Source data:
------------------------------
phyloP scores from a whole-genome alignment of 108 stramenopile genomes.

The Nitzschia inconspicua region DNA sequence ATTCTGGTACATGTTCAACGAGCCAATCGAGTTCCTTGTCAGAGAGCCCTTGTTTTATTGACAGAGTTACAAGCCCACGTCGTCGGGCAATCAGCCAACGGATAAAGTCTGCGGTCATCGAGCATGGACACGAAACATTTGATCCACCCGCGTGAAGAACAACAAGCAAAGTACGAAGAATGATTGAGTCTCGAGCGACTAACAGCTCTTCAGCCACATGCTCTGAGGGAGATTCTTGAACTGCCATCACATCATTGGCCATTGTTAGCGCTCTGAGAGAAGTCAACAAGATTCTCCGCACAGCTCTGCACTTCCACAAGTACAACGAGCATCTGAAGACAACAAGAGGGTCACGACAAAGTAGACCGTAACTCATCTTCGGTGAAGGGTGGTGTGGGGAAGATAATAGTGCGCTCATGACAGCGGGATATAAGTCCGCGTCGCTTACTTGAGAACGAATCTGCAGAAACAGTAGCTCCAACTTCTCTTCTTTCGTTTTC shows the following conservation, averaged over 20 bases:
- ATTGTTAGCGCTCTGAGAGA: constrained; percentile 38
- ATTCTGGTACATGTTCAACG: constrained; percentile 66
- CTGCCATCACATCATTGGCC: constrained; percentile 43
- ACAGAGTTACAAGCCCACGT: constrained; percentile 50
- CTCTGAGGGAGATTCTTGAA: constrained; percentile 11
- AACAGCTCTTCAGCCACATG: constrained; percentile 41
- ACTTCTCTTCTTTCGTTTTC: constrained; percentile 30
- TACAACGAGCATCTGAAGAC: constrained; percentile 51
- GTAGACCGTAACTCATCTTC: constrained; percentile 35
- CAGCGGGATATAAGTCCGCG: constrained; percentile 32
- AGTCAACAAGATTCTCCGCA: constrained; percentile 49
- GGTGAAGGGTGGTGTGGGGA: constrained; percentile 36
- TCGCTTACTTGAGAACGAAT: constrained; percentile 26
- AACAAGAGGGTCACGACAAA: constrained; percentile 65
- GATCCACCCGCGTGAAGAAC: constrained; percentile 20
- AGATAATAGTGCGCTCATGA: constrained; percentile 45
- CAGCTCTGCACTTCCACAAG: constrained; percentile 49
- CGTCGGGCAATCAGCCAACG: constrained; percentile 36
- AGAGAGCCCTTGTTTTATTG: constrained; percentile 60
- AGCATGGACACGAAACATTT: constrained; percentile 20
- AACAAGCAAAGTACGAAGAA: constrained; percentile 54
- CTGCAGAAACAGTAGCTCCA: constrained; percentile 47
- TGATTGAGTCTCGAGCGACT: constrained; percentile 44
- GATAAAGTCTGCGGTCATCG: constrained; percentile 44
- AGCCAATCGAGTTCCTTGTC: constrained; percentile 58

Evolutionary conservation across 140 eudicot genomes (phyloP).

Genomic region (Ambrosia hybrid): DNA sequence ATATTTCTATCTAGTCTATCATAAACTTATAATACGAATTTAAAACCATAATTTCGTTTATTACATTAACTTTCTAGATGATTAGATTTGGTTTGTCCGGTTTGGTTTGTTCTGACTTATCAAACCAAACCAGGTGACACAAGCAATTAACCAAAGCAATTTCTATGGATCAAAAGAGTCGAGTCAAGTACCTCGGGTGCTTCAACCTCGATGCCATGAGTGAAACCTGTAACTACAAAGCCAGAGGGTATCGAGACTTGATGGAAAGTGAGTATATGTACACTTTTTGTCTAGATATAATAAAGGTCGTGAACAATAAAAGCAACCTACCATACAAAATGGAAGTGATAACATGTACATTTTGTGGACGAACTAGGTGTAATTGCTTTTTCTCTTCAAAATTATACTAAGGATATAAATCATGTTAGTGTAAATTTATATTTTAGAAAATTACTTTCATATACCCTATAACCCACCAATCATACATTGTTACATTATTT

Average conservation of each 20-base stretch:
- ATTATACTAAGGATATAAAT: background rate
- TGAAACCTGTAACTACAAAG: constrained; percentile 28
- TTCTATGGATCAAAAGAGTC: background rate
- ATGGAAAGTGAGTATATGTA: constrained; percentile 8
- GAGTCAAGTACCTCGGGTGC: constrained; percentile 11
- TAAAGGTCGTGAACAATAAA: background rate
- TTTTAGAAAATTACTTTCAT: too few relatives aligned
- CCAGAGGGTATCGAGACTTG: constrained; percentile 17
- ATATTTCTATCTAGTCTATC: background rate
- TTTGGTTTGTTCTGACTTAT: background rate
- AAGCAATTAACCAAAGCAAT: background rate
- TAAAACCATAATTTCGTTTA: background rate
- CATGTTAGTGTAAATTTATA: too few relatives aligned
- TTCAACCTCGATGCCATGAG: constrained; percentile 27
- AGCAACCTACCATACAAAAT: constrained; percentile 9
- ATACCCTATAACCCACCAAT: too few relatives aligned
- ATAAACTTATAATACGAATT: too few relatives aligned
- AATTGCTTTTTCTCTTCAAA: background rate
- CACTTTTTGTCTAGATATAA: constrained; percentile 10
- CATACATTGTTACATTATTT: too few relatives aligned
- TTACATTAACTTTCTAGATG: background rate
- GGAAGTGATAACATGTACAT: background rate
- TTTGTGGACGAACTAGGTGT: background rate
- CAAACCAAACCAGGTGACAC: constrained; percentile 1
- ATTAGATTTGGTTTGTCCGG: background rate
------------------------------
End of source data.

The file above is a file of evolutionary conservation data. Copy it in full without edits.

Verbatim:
phyloP scores from a whole-genome alignment of 108 stramenopile genomes.

The Nitzschia inconspicua region DNA sequence ATTCTGGTACATGTTCAACGAGCCAATCGAGTTCCTTGTCAGAGAGCCCTTGTTTTATTGACAGAGTTACAAGCCCACGTCGTCGGGCAATCAGCCAACGGATAAAGTCTGCGGTCATCGAGCATGGACACGAAACATTTGATCCACCCGCGTGAAGAACAACAAGCAAAGTACGAAGAATGATTGAGTCTCGAGCGACTAACAGCTCTTCAGCCACATGCTCTGAGGGAGATTCTTGAACTGCCATCACATCATTGGCCATTGTTAGCGCTCTGAGAGAAGTCAACAAGATTCTCCGCACAGCTCTGCACTTCCACAAGTACAACGAGCATCTGAAGACAACAAGAGGGTCACGACAAAGTAGACCGTAACTCATCTTCGGTGAAGGGTGGTGTGGGGAAGATAATAGTGCGCTCATGACAGCGGGATATAAGTCCGCGTCGCTTACTTGAGAACGAATCTGCAGAAACAGTAGCTCCAACTTCTCTTCTTTCGTTTTC shows the following conservation, averaged over 20 bases:
- ATTGTTAGCGCTCTGAGAGA: constrained; percentile 38
- ATTCTGGTACATGTTCAACG: constrained; percentile 66
- CTGCCATCACATCATTGGCC: constrained; percentile 43
- ACAGAGTTACAAGCCCACGT: constrained; percentile 50
- CTCTGAGGGAGATTCTTGAA: constrained; percentile 11
- AACAGCTCTTCAGCCACATG: constrained; percentile 41
- ACTTCTCTTCTTTCGTTTTC: constrained; percentile 30
- TACAACGAGCATCTGAAGAC: constrained; percentile 51
- GTAGACCGTAACTCATCTTC: constrained; percentile 35
- CAGCGGGATATAAGTCCGCG: constrained; percentile 32
- AGTCAACAAGATTCTCCGCA: constrained; percentile 49
- GGTGAAGGGTGGTGTGGGGA: constrained; percentile 36
- TCGCTTACTTGAGAACGAAT: constrained; percentile 26
- AACAAGAGGGTCACGACAAA: constrained; percentile 65
- GATCCACCCGCGTGAAGAAC: constrained; percentile 20
- AGATAATAGTGCGCTCATGA: constrained; percentile 45
- CAGCTCTGCACTTCCACAAG: constrained; percentile 49
- CGTCGGGCAATCAGCCAACG: constrained; percentile 36
- AGAGAGCCCTTGTTTTATTG: constrained; percentile 60
- AGCATGGACACGAAACATTT: constrained; percentile 20
- AACAAGCAAAGTACGAAGAA: constrained; percentile 54
- CTGCAGAAACAGTAGCTCCA: constrained; percentile 47
- TGATTGAGTCTCGAGCGACT: constrained; percentile 44
- GATAAAGTCTGCGGTCATCG: constrained; percentile 44
- AGCCAATCGAGTTCCTTGTC: constrained; percentile 58

Evolutionary conservation across 140 eudicot genomes (phyloP).

Genomic region (Ambrosia hybrid): DNA sequence ATATTTCTATCTAGTCTATCATAAACTTATAATACGAATTTAAAACCATAATTTCGTTTATTACATTAACTTTCTAGATGATTAGATTTGGTTTGTCCGGTTTGGTTTGTTCTGACTTATCAAACCAAACCAGGTGACACAAGCAATTAACCAAAGCAATTTCTATGGATCAAAAGAGTCGAGTCAAGTACCTCGGGTGCTTCAACCTCGATGCCATGAGTGAAACCTGTAACTACAAAGCCAGAGGGTATCGAGACTTGATGGAAAGTGAGTATATGTACACTTTTTGTCTAGATATAATAAAGGTCGTGAACAATAAAAGCAACCTACCATACAAAATGGAAGTGATAACATGTACATTTTGTGGACGAACTAGGTGTAATTGCTTTTTCTCTTCAAAATTATACTAAGGATATAAATCATGTTAGTGTAAATTTATATTTTAGAAAATTACTTTCATATACCCTATAACCCACCAATCATACATTGTTACATTATTT

Average conservation of each 20-base stretch:
- ATTATACTAAGGATATAAAT: background rate
- TGAAACCTGTAACTACAAAG: constrained; percentile 28
- TTCTATGGATCAAAAGAGTC: background rate
- ATGGAAAGTGAGTATATGTA: constrained; percentile 8
- GAGTCAAGTACCTCGGGTGC: constrained; percentile 11
- TAAAGGTCGTGAACAATAAA: background rate
- TTTTAGAAAATTACTTTCAT: too few relatives aligned
- CCAGAGGGTATCGAGACTTG: constrained; percentile 17
- ATATTTCTATCTAGTCTATC: background rate
- TTTGGTTTGTTCTGACTTAT: background rate
- AAGCAATTAACCAAAGCAAT: background rate
- TAAAACCATAATTTCGTTTA: background rate
- CATGTTAGTGTAAATTTATA: too few relatives aligned
- TTCAACCTCGATGCCATGAG: constrained; percentile 27
- AGCAACCTACCATACAAAAT: constrained; percentile 9
- ATACCCTATAACCCACCAAT: too few relatives aligned
- ATAAACTTATAATACGAATT: too few relatives aligned
- AATTGCTTTTTCTCTTCAAA: background rate
- CACTTTTTGTCTAGATATAA: constrained; percentile 10
- CATACATTGTTACATTATTT: too few relatives aligned
- TTACATTAACTTTCTAGATG: background rate
- GGAAGTGATAACATGTACAT: background rate
- TTTGTGGACGAACTAGGTGT: background rate
- CAAACCAAACCAGGTGACAC: constrained; percentile 1
- ATTAGATTTGGTTTGTCCGG: background rate